Nitrogen is a colourless, tasteless, odourless, mainly diatomic gas that makes up about 78% of the air we breathe. Chemically it's almost inert, and as well as being a critical part of human DNA it can also often be an essential part of the DNA make-up of a piston ring. For example, titanium nitride and chromium nitride are popular piston ring coatings. Applied to the bore-contacting outer surface of steel rings, such surfaces are intended to reduce engine friction and reduce wear, but not to offer any additional strength to the ring.
All steels of course contain some level of nitrogen within them, particularly when in the molten state. With a maximum solubility of around 450 ppm, which drops to nearer 10 ppm once the material has cooled to ambient temperature, nitrogen can have a beneficial effect on steel if it remains in solid solution or precipitates out as a fine coherent nitride at the gain boundary. The presence of molybdenum, chromium or vanadium in the mix can also help the material form metal nitrides. However, as the amount of nitrogen increases, its degree of formability decreases, so it is often better to make the component first, introducing nitrogen into the surface layer at a later time.
Such a process is called nitriding, and is the accepted practise of forcing nitrogen into the surface of a steel component to produce a much harder layer which is more wear resistant. Typically somewhere around 0.001 in ( 0.025 mm) thick, this layer is comparable with other forms of case hardening, and gives a hard outer layer around a softer but tougher central core. Since lower temperatures are generally used, less distortion of the final product is to be expected. Processed after heat treatment and subsequent tempering, in some cases final grinding may be necessary to remove a hard 'white' layer before finishing to size.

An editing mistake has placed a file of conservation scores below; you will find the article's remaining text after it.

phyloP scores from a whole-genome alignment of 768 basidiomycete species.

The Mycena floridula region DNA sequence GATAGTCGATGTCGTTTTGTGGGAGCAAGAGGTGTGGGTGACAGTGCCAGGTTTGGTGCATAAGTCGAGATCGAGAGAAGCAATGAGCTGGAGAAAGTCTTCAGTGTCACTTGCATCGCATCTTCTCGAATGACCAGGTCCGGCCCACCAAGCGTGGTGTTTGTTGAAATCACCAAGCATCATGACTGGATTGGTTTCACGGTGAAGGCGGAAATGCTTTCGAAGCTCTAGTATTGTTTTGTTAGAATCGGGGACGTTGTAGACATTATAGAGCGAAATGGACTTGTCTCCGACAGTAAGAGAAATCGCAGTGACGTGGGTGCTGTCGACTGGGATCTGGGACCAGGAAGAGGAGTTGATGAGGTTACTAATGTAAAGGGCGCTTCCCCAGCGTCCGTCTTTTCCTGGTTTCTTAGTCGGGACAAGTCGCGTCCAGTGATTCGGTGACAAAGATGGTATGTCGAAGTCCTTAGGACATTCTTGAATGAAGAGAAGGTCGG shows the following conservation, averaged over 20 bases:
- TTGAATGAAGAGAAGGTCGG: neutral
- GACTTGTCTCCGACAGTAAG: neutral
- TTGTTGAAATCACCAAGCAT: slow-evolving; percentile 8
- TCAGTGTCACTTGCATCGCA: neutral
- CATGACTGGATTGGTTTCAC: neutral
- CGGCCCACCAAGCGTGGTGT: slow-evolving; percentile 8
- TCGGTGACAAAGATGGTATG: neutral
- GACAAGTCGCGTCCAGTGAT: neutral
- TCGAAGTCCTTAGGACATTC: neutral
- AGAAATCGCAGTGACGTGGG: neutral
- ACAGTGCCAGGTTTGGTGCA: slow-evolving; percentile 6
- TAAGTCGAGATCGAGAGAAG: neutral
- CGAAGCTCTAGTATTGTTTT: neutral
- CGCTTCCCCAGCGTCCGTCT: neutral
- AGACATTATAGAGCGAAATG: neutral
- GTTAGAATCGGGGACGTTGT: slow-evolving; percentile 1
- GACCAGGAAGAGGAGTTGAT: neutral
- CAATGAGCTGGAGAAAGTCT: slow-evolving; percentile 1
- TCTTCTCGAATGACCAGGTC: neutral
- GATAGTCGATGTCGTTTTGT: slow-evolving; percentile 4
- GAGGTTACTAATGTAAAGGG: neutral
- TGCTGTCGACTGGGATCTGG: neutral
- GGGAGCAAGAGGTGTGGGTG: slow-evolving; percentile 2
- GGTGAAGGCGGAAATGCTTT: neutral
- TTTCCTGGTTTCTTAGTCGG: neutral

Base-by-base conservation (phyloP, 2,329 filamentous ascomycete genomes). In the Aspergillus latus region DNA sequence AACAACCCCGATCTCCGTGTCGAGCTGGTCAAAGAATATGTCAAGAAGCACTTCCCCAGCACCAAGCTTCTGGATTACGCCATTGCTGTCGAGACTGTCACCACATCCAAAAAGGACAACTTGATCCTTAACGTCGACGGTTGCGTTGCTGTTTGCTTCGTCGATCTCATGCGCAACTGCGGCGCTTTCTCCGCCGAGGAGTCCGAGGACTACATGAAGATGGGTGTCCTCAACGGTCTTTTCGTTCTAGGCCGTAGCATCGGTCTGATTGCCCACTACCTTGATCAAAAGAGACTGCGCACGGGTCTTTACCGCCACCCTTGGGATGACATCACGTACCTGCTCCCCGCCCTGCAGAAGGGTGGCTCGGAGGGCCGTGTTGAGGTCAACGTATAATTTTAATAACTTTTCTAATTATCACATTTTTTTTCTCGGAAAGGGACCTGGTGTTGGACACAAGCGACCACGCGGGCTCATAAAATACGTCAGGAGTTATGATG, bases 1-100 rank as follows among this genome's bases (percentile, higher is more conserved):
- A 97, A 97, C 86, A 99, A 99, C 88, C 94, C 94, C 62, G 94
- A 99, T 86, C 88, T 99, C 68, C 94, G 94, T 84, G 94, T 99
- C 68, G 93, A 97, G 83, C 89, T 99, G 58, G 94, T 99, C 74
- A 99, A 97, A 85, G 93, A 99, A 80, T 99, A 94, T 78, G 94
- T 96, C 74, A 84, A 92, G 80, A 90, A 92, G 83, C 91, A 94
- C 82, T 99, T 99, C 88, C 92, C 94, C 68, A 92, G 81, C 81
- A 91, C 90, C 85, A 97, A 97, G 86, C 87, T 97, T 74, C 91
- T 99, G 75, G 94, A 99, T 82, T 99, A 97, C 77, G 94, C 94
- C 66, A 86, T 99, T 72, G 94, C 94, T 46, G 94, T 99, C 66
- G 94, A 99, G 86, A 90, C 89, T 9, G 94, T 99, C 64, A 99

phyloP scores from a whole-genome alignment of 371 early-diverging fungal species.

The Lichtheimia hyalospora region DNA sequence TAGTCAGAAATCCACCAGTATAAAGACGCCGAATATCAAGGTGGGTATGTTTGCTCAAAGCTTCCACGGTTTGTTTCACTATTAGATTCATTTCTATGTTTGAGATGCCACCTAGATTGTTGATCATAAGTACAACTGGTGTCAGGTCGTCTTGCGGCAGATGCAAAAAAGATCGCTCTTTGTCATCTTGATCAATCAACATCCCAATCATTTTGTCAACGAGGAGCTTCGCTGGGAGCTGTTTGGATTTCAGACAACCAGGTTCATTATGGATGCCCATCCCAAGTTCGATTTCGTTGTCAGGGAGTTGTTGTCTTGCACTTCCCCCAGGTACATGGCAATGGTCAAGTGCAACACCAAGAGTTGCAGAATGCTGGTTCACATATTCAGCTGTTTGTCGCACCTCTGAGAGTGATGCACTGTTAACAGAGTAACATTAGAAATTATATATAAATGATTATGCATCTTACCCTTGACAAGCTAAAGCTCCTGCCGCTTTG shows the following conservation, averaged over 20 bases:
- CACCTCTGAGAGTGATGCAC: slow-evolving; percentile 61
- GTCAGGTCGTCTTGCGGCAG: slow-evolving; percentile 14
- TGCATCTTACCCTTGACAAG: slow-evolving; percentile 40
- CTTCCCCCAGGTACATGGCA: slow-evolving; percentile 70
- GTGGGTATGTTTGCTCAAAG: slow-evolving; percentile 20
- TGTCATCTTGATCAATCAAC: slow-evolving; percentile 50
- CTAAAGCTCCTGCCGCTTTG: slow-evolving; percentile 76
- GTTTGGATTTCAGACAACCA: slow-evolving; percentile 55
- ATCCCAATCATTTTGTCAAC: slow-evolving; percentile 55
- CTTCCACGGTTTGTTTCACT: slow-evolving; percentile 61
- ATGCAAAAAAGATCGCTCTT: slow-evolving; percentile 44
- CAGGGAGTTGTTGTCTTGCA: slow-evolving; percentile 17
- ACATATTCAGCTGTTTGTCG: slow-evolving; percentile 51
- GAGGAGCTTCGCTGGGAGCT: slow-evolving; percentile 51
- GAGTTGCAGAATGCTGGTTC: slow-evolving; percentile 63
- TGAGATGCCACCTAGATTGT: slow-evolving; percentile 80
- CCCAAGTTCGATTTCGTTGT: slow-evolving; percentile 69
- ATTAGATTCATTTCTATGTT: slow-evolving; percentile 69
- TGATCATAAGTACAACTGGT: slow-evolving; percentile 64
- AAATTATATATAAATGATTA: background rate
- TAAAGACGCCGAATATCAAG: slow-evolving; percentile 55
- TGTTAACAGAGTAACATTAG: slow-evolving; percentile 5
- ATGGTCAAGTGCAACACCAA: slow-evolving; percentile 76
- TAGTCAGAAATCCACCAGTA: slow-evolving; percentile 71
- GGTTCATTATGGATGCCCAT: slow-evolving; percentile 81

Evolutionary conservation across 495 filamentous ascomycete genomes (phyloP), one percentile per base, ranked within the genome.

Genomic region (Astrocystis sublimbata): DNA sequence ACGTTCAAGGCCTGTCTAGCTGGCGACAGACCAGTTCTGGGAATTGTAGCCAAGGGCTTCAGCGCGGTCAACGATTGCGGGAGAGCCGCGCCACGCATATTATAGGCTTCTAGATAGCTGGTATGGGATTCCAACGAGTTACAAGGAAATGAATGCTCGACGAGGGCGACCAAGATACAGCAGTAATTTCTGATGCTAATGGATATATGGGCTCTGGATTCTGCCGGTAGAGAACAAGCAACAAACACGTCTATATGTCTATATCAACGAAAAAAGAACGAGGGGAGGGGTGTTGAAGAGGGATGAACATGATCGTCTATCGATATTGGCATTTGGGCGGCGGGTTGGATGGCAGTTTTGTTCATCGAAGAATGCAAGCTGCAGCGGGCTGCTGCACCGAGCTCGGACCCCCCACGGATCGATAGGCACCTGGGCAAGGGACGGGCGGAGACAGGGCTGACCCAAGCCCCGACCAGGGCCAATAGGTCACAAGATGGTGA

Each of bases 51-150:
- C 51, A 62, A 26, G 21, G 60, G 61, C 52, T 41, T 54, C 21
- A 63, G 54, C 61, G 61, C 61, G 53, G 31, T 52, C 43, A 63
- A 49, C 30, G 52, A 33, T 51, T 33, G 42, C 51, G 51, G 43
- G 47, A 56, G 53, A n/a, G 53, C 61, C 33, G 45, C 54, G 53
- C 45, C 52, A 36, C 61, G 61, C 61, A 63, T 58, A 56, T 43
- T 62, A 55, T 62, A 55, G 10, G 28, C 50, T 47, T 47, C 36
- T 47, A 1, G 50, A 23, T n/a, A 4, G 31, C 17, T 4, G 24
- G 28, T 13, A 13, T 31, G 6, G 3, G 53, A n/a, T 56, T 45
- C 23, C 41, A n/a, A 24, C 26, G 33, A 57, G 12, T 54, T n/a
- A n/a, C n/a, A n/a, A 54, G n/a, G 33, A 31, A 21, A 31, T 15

More commonly associated with the case hardening of crankshafts and camshafts, there are principally three methods in use. The first is a salt bath that uses cyanide-based salts, and because of that it is no longer in general use. Of the other two methods - gas nitriding and ion or plasma nitriding - both are of potential interest to piston ring manufacturers. Gas nitriding, whereby components are placed in an atmosphere of nitrogen-enriched ammonia gas in an air-tight furnace, will produce all-over surface benefits. Plasma nitriding, however, as a result of its better targeting, can be confined to particular surfaces.
Used in diesel and other automotive OEM engines to replace the toxicity of chromium plating methods, nitrided rings can be used on their own against just about any Nikasil or iron bore surface and in the aggressive environments offered by exhaust gas recirculation. At around 110 Vickers harness (50% greater than the base steel) it has also been shown to offer improved durability over chrome. For competition use, nitrided rings have been shown to produce a higher level of performance over the traditional moly-coated alternative, since the nitriding layer is integral with the base steel and not an 'add-on' coating. In some circumstances molybdenum coatings have been known to flake off as a result of thermal shock experienced in heavily turbocharged engines.
Mindful of the strength benefits that nitriding gives to the base ring material, in some cases manufacturers offer traditional PVD coatings on top of the nitrided layer - a sort of 'belt and braces' approach that produces even higher hardness numbers, with 1400-2200 Vickers being quoted.
Nitrogen may be all around and even within us, but when introduced to the surface layer of a steel piston ring its effects may be more noticeable.
Fig. 1 - A PVD-coated ring after nitriding
Written by John Coxon